However, we argue that same-sex couples’ housework divisions and relationship dynamics may function in more complicated ways, rather than simply doing or undoing heterosexual gender dynamics.

Women, regardless of sexual orientation, may view a clean and well-dressed table as one way to be a “good” woman. But, for others, housework may tap into more nuanced gender relations. For example, resisting the urge to constantly tidy up after children and partners may, for some women, be a form of feminist rebellion, a challenge to patriarchal norms.

Same-sex couples may have more scope to engage in a greater diversity of housework tasks, without the boundaries of heterosexual norms of “feminine” and “masculine” chores. But their performance of these chores is often interpreted through traditional gender norms (for example, gay men clean, cook and decorate as a sign of femininity) that have homophobic connotations.

Applying heterosexual norms to same-sex couples housework negotiations is fraught with false gendered assumptions and homophobia.

Cultural narratives of gender

To fully explain the way same-sex couples might negotiate housework, we need to leave our old theories of gender behind.

Take two examples. The idea that men using power tools to feel a rush of masculinity is evident in our cultural narratives. Similarly, the notion that women bake cupcakes to shower their families with feminine love is also ingrained in our traditional gender norms.

If we switch the genders here – have women use power tools to be feminine and men bake cupcakes to be masculine – we can see that the logic of these theories falls flat. Of course, men bake and women use tools, but how these tap into gender identities is lacking from existing research.

Men may bake to show care for their partners and this action may tap into other dimensions of masculinity (such as caring and nurturing). Gay men may engage in baking and lesbian women in using power tools as a way to tap into different dimensions of their masculinity and femininity (such as care or empowerment), not to demonstrate their rejection of either gender identity.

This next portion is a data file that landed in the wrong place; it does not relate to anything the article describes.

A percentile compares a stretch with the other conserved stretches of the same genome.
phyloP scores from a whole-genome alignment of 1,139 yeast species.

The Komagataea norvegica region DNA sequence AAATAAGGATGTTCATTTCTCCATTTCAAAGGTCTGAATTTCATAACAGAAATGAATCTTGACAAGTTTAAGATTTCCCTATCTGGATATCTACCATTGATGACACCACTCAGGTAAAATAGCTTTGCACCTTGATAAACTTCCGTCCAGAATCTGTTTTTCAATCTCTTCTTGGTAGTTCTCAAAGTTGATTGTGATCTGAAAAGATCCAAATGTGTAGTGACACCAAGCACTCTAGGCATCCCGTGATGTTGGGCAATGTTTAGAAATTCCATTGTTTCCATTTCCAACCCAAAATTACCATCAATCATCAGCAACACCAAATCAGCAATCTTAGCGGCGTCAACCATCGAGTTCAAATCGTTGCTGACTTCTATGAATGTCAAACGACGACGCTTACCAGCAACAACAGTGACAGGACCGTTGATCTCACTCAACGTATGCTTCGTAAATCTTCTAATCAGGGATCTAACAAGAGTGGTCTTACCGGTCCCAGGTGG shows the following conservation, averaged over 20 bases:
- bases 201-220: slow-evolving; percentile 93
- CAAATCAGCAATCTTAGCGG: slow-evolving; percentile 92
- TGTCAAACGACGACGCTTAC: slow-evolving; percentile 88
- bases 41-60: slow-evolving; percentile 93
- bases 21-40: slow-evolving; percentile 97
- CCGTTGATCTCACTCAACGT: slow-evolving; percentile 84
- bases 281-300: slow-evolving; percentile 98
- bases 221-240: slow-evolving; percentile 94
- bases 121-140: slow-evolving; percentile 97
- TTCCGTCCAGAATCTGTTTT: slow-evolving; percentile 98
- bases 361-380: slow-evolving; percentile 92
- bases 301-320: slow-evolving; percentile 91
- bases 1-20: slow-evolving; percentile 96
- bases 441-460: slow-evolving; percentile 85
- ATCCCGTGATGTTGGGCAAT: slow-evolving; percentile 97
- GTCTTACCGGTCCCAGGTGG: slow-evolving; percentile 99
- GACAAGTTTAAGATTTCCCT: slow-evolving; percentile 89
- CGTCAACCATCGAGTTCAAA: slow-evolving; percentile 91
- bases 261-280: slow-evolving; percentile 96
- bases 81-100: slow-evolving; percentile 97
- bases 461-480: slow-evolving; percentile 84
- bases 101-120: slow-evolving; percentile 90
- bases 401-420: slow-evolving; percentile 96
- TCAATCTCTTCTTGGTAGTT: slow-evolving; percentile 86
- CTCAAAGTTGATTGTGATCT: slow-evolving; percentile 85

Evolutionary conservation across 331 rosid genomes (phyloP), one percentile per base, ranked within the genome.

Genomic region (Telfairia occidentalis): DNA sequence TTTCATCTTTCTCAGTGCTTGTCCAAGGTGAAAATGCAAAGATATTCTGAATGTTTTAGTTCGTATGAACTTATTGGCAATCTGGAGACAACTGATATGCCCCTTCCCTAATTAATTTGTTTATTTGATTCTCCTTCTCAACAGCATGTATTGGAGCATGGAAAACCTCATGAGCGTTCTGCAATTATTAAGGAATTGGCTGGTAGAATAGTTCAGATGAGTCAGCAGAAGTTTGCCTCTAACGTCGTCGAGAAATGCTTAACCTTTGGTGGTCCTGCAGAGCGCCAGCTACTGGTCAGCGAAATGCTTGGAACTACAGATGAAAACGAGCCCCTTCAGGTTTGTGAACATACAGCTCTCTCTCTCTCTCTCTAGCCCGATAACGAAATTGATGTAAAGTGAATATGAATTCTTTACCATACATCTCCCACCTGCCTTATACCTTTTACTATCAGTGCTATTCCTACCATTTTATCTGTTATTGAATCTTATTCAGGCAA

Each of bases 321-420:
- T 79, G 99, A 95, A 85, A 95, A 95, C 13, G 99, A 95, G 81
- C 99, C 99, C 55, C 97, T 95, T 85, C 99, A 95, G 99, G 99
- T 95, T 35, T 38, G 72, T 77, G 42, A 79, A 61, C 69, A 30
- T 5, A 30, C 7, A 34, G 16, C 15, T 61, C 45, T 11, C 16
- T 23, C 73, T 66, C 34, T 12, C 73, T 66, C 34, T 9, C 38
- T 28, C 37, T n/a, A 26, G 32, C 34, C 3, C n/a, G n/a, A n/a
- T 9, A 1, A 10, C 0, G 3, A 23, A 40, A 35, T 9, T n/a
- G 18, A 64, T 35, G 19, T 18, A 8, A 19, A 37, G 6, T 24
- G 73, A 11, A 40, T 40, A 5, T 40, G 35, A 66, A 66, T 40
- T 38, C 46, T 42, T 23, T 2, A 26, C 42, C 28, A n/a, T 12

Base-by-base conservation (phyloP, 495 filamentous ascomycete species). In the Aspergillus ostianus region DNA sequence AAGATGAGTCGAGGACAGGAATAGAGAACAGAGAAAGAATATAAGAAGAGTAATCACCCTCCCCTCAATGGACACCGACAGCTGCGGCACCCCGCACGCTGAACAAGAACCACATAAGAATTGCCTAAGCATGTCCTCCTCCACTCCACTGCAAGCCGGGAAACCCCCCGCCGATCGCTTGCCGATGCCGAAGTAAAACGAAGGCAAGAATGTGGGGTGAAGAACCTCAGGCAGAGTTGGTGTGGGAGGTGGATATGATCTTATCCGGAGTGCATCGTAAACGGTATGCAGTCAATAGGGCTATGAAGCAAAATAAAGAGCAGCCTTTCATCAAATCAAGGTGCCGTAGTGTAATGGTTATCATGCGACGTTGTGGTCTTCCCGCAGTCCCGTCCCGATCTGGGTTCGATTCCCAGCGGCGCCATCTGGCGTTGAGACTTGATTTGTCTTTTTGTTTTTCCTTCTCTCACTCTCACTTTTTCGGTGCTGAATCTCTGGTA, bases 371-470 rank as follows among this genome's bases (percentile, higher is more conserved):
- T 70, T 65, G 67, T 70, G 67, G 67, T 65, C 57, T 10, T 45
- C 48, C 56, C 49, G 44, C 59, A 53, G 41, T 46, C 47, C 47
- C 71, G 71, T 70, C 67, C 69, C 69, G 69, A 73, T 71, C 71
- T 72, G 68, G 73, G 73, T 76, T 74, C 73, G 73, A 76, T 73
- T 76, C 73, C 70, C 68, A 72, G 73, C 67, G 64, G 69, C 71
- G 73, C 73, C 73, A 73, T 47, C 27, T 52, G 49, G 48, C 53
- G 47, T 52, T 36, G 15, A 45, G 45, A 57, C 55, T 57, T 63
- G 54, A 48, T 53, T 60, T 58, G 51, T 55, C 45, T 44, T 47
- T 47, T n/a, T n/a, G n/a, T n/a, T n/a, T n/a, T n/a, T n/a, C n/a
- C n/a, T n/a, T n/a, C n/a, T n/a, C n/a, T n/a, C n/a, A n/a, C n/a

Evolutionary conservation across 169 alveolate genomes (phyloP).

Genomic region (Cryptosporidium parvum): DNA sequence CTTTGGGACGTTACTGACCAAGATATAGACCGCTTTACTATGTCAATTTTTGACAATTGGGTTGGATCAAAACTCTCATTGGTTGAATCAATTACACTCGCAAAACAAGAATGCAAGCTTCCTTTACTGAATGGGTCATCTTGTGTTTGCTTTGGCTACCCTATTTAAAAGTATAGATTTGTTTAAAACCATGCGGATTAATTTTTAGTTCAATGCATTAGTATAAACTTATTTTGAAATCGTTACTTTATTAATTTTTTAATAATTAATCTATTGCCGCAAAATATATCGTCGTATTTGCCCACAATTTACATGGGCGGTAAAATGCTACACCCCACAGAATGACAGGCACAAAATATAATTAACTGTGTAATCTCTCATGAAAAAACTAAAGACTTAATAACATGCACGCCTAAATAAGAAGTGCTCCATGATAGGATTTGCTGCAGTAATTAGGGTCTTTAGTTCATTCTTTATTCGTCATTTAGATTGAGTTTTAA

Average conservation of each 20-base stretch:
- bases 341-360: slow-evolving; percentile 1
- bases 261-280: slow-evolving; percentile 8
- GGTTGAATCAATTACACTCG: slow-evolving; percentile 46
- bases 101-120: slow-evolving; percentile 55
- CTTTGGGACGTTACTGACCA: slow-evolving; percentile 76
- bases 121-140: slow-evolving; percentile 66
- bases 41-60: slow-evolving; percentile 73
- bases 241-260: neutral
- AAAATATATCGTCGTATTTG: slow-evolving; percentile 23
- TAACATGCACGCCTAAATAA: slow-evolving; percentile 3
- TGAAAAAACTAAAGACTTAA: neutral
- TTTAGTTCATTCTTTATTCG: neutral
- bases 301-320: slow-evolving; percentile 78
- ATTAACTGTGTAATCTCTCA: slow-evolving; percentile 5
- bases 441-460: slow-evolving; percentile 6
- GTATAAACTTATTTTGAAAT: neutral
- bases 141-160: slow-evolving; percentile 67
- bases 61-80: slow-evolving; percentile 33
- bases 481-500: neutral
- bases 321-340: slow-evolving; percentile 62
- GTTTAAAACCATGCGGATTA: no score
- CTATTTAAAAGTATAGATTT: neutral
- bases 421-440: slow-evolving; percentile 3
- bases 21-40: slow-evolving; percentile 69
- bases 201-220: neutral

Or, housework may have less to do with gender among modern heterosexual and same-sex couples and more to do with preferences, leisure and relaxation.

Important questions

As ideas of gender as a simple binary (masculinity and femininity) are increasingly challenged, the question of how gender affects couples’ housework divisions is important. Existing studies on gender and housework ask standard questions about gender (male/female/other) but fail to ask detailed questions about gender identities and gender expressions on a continuum.

Within same-sex couples, housework is less likely to be a source of patriarchal domination, but that doesn’t mean gender is absent from negotiations. Today’s adults were raised in the context of our society’s gender norms, and being in a non-heterosexual relationship requires a re-evaluation of these norms.

This can create flexibility in how gender is expressed to the outside world, to people’s partners, and to themselves. And identifying to what extent gender remains coupled to inequality is important, especially given that housework inequality jeopardises relationship quality regardless of sexuality.